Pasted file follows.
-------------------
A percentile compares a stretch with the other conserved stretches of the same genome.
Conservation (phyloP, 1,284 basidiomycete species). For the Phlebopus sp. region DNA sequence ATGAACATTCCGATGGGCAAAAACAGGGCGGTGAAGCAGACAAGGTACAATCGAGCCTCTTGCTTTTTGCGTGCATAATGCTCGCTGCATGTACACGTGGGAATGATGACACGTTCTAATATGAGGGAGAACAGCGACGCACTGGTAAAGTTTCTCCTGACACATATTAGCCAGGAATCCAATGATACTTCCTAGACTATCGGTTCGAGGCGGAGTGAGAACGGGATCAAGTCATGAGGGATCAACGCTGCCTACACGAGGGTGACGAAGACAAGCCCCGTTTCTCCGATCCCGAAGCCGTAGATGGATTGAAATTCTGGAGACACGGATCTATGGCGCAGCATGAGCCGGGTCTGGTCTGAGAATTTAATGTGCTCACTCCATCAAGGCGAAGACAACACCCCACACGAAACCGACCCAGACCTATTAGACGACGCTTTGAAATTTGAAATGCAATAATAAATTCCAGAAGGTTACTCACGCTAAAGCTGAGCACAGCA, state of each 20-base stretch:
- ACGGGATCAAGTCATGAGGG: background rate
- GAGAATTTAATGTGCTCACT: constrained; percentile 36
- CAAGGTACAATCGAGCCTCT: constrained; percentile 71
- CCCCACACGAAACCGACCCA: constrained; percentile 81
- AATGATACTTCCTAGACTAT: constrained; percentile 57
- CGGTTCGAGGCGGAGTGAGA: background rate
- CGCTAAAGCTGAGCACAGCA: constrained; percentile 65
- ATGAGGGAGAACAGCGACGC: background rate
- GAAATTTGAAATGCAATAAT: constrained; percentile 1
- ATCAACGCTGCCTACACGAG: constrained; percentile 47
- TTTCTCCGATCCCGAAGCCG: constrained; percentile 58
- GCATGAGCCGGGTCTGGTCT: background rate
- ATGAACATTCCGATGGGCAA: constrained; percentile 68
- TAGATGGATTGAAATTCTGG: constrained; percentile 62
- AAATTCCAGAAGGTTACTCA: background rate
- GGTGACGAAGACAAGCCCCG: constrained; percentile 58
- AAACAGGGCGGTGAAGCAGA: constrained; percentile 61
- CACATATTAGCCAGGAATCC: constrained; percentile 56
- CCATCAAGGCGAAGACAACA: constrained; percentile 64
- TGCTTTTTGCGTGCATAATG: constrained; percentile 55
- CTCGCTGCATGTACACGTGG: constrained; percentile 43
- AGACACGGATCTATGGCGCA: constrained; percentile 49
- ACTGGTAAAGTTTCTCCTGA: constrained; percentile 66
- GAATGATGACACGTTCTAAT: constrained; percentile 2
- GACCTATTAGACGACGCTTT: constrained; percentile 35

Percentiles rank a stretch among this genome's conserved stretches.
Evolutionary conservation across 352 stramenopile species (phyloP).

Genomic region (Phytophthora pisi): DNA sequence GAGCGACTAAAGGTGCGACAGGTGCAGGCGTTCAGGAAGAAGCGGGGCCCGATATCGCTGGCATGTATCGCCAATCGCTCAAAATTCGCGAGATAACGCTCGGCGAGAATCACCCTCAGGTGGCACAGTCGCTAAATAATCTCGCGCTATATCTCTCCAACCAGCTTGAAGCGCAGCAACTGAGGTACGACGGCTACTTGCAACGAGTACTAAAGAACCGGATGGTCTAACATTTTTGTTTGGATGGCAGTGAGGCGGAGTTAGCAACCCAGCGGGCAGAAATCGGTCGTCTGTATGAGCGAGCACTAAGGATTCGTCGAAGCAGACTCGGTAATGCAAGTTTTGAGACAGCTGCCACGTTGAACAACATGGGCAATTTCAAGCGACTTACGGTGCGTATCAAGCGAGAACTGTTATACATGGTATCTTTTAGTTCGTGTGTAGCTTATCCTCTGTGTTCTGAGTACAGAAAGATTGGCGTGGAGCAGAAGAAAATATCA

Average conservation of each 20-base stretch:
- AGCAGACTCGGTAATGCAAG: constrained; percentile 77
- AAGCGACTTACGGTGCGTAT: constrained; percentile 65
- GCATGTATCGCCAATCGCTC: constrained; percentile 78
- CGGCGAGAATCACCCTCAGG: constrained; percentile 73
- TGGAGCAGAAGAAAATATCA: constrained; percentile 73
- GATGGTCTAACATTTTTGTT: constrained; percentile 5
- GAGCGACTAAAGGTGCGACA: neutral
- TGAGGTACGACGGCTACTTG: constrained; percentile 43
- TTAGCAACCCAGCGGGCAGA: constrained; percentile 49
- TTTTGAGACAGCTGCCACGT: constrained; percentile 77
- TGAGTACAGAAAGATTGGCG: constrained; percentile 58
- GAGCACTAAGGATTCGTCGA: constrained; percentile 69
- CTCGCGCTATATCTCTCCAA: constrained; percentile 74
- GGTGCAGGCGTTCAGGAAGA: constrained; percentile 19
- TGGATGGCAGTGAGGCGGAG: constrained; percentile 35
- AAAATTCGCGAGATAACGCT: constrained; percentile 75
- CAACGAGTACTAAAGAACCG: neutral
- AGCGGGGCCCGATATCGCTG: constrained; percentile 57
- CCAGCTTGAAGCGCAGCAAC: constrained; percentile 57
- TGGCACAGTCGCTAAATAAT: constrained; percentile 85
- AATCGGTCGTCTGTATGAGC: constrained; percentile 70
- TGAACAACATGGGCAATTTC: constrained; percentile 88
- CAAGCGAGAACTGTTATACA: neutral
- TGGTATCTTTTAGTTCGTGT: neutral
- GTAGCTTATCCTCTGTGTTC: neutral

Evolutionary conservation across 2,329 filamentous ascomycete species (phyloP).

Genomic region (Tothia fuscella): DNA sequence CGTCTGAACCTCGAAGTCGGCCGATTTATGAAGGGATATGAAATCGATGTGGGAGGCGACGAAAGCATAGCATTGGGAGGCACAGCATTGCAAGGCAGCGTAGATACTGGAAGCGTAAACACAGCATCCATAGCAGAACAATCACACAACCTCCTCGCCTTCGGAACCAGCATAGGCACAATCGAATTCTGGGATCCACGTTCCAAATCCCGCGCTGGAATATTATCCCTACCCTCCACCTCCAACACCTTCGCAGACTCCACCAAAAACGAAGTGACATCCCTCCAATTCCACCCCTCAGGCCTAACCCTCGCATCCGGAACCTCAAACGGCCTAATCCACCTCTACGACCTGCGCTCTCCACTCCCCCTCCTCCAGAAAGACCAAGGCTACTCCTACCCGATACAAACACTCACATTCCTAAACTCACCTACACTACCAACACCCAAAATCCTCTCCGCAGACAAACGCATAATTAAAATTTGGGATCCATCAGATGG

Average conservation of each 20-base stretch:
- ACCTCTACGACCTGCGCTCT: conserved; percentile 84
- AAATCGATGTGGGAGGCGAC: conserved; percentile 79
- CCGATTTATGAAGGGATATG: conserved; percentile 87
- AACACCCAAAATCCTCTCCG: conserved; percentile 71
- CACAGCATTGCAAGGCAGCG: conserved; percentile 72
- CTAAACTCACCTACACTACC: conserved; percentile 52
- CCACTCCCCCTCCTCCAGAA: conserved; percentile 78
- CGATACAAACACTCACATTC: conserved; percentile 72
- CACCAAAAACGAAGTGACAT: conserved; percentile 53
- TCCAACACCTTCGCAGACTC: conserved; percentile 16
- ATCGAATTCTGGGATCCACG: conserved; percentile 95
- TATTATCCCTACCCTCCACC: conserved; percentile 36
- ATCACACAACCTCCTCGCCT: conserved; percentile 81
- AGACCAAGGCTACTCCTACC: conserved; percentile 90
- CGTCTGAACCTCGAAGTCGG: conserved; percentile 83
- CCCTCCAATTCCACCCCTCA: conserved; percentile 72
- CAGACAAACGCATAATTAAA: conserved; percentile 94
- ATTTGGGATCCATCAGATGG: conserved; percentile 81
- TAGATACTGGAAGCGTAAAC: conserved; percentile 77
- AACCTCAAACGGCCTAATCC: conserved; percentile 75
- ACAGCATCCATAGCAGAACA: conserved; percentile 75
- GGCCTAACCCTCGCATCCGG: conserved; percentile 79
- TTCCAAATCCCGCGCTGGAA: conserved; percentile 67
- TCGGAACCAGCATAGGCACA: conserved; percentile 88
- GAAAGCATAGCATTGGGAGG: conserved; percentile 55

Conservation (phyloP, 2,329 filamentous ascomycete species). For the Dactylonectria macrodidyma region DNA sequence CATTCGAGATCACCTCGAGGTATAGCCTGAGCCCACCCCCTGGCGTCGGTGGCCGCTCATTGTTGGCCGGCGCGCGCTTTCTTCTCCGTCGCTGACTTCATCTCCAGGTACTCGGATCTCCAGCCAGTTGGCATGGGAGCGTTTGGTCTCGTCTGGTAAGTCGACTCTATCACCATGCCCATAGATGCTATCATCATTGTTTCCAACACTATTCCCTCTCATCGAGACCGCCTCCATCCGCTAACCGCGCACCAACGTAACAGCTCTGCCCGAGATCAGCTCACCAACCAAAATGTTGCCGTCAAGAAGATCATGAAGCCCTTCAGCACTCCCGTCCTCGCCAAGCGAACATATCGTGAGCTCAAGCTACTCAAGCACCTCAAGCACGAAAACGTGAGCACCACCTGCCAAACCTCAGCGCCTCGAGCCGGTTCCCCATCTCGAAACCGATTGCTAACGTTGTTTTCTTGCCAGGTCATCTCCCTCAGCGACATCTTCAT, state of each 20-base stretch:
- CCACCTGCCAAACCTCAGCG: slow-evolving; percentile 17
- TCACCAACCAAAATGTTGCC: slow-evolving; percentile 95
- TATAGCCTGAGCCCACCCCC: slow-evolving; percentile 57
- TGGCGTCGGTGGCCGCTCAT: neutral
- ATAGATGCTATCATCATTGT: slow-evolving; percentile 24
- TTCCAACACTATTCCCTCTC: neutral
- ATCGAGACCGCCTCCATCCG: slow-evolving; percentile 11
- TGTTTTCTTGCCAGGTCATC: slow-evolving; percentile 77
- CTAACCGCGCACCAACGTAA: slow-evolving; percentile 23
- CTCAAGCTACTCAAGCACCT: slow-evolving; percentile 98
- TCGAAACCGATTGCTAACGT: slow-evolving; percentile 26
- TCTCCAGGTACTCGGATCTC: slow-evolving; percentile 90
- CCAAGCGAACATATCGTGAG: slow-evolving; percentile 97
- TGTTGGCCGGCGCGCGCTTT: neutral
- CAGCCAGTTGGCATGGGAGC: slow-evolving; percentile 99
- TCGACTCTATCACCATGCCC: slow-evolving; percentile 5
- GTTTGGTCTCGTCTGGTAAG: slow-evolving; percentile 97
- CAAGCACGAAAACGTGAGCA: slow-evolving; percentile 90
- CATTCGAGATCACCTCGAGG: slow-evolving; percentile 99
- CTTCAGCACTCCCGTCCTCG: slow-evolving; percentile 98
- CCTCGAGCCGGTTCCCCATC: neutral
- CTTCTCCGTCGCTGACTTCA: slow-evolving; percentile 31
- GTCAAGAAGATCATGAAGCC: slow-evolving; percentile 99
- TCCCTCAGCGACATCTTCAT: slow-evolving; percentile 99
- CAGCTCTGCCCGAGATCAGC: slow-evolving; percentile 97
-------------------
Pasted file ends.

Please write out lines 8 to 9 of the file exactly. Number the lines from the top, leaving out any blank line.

- CGGTTCGAGGCGGAGTGAGA: background rate
- CGCTAAAGCTGAGCACAGCA: constrained; percentile 65